Mari Lowe Seminar Series - Suzanne J. Baker, PhD
New Bolton Center Kennett Square, PA
Emergencies & Appointments:
Ryan Hospital Philadelphia, PA

Mari Lowe Seminar Series - Suzanne J. Baker, PhD

Suzanne J. Baker, PhD
  • 4:00 PM –5:00 PM
  • Address: 380 S. University Ave.
  • Location: Philadelphia, PA
Suzanne J Baker, PhD-Mari Lowe Center for Oncology, Penn Vet

Mari Lowe Seminar Series

Title: “Transforming Chromatin: Oncogenic Histone H3 Mutations in Diffuse Intrinsic Pontine Glioma"

  • SpeakerSuzanne J. Baker, PhD
    • Director, Brain Tumor Research Division
    • Associate Director, Basic Research, Comprehensive Cancer Center
    • Co-Leader, Neurobiology & Brain Tumor Program
    • Endowed Chair in Brain Tumor Research
  • Date: Thursday, February 20, 2020
  • Time: 4 pm 

Refreshments will be available.

130 Hill Pavilion
University of Pennsylvania School of Veterinary Medicine
380 S University Avenue, Philadelphia, PA 19104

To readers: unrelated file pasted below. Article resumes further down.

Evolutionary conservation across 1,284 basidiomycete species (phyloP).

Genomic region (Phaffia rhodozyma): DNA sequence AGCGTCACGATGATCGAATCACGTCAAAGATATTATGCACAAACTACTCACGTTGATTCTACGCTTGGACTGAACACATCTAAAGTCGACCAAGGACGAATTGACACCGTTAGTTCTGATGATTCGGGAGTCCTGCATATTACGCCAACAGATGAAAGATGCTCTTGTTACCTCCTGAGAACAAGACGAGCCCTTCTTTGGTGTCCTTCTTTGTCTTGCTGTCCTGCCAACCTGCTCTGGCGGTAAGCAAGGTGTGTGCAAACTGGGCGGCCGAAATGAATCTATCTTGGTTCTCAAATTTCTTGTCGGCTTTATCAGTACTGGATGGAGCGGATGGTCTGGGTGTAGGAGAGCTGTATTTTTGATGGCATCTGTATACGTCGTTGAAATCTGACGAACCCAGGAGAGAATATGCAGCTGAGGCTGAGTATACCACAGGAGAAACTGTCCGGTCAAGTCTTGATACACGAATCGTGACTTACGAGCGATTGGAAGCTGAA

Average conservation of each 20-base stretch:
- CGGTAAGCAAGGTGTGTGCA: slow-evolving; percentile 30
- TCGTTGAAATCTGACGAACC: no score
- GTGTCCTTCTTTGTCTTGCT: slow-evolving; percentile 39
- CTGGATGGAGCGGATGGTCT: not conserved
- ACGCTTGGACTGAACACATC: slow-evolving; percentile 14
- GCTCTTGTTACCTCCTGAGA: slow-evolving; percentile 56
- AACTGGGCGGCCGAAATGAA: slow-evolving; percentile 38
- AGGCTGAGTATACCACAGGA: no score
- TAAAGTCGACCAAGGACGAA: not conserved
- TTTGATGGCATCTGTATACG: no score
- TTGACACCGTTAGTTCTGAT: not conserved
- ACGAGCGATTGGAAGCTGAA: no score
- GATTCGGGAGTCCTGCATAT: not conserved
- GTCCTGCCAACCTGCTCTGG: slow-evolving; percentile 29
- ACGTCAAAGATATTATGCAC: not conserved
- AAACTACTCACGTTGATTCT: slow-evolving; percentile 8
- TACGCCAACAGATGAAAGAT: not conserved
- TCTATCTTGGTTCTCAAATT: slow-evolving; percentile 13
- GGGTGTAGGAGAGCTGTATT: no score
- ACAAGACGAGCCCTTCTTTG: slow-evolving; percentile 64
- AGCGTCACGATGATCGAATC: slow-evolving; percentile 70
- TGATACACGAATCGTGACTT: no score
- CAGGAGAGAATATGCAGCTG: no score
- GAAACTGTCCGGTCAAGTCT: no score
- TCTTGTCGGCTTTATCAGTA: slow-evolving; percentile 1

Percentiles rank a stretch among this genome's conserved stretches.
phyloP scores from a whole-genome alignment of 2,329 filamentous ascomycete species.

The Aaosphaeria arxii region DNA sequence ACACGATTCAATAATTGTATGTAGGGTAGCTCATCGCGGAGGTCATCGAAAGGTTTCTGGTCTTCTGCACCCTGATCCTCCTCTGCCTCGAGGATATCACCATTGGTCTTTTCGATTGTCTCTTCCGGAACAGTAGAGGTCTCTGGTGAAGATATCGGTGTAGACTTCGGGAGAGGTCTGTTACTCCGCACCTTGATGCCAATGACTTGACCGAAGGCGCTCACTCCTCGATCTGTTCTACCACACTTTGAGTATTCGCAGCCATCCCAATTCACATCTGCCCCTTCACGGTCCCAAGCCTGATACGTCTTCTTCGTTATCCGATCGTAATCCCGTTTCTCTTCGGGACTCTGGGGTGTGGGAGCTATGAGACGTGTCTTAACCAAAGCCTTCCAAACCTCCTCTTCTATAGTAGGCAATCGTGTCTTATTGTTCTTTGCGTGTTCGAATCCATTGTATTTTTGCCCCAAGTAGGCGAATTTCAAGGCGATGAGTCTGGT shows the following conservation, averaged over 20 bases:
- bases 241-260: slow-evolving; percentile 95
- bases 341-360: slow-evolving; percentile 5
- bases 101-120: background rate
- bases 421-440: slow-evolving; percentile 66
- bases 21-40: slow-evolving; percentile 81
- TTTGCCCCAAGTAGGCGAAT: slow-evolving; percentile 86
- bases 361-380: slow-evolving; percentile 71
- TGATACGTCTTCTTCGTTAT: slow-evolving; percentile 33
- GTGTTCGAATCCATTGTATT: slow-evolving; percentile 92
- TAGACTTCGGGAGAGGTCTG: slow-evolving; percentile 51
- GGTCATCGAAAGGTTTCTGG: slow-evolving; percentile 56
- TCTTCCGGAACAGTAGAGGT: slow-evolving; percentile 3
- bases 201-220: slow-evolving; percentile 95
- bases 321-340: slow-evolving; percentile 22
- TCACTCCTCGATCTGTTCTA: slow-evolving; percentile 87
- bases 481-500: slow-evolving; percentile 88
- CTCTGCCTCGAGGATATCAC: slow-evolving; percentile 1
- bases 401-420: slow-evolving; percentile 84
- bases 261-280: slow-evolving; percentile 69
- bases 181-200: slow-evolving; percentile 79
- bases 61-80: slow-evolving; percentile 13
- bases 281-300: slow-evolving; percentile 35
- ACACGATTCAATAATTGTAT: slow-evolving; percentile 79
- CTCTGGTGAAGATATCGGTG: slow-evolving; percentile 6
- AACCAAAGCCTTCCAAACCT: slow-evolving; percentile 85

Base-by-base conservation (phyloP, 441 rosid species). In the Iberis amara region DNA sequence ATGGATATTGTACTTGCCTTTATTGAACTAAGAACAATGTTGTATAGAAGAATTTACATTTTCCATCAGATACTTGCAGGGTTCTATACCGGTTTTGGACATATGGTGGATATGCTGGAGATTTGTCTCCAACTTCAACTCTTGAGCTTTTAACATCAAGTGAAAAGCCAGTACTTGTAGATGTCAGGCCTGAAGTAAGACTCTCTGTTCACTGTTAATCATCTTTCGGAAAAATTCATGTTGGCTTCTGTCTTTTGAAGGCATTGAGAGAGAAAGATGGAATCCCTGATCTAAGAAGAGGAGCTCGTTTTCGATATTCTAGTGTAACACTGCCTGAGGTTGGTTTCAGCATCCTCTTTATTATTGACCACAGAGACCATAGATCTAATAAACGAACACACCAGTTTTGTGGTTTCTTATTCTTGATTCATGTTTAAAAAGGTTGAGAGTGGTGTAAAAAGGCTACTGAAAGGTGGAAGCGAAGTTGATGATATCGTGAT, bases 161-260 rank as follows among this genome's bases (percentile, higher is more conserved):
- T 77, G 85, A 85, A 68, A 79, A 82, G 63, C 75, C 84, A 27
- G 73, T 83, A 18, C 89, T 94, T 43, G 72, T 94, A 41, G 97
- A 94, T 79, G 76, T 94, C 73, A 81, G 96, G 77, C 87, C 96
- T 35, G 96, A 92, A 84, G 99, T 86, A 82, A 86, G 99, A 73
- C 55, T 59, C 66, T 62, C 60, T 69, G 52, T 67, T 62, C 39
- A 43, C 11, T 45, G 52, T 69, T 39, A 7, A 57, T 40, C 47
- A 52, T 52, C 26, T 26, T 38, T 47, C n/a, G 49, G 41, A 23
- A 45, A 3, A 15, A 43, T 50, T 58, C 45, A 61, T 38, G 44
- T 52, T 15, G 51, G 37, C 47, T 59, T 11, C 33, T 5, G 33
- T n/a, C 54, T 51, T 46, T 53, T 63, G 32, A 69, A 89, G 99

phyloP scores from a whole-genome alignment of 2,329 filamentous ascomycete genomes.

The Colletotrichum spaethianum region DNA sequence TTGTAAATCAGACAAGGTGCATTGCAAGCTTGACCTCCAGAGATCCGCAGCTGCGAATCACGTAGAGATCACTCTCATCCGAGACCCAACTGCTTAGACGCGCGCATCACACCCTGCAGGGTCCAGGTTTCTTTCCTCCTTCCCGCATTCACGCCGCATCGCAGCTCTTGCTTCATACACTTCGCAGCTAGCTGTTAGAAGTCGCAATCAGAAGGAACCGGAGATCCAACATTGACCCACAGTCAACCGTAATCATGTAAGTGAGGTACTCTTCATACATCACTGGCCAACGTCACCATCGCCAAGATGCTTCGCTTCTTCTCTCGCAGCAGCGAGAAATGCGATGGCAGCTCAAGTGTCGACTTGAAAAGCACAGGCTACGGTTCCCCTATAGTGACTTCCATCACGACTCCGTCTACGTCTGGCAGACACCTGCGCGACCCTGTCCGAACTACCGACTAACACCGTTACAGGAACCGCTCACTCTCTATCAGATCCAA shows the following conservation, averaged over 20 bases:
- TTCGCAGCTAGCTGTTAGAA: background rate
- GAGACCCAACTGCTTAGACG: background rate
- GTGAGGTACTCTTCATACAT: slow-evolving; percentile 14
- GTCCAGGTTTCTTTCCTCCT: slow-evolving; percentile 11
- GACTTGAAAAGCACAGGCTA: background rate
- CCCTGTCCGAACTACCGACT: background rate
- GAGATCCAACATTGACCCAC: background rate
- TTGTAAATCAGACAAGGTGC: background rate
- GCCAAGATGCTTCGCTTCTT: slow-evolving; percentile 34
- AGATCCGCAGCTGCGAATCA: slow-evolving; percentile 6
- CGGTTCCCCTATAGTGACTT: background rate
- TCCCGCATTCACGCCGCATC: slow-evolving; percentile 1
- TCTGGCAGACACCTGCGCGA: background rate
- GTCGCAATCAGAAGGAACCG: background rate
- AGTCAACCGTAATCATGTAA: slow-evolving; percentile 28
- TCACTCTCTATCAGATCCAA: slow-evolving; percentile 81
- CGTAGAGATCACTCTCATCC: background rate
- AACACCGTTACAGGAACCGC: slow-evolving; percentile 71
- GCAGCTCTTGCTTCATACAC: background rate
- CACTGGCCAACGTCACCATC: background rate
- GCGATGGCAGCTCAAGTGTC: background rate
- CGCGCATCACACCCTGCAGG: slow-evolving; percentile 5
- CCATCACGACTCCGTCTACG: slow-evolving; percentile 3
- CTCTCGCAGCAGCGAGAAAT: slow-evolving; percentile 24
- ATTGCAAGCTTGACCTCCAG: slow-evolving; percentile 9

About Dr. Baker's Research:

The laboratory is focused on elucidating the mechanisms driving diffuse high-grade glioma (HGG) in children. In children and adults, diffuse high-grade gliomas (HGGs), including Grade III anaplastic astrocytomas and Grade IV glioblastomas, share a devastating outcome, with median survival slightly greater than one year, and five-year survival of 10-25%. Although HGGs from different age groups share related gene expression signatures, histopathological features, and frequent mutations in common pathways, there are a number of distinguishing features of pediatric HGG that indicate a unique pathogenesis. While adult glioblastomas arise predominantly in the cerebral cortex, in children, a broader spectrum of anatomical locations are more frequently involved, including the occurrence of diffuse intrinsic pontine gliomas (DIPGs), which arise in the brainstem.

Recent genome-wide studies from our group and others provided abundant evidence that unique selective pressures drive HGG in children compared to adults, identifying novel oncogenic mutations connecting tumorigenesis and chromatin regulation as well as developmental signaling pathways. It is now clear that there are at least several distinct subgroups of pediatric diffuse HGG based on clinical features and recurrent mutations. Ongoing work is directed towards integrating the latest genomic findings from primary human tumors to develop improved models of these disease subgroups that recapitulate the genetic and biological features of the disease for mechanistic studies and preclinical testing of selective therapies.

Shivani Berry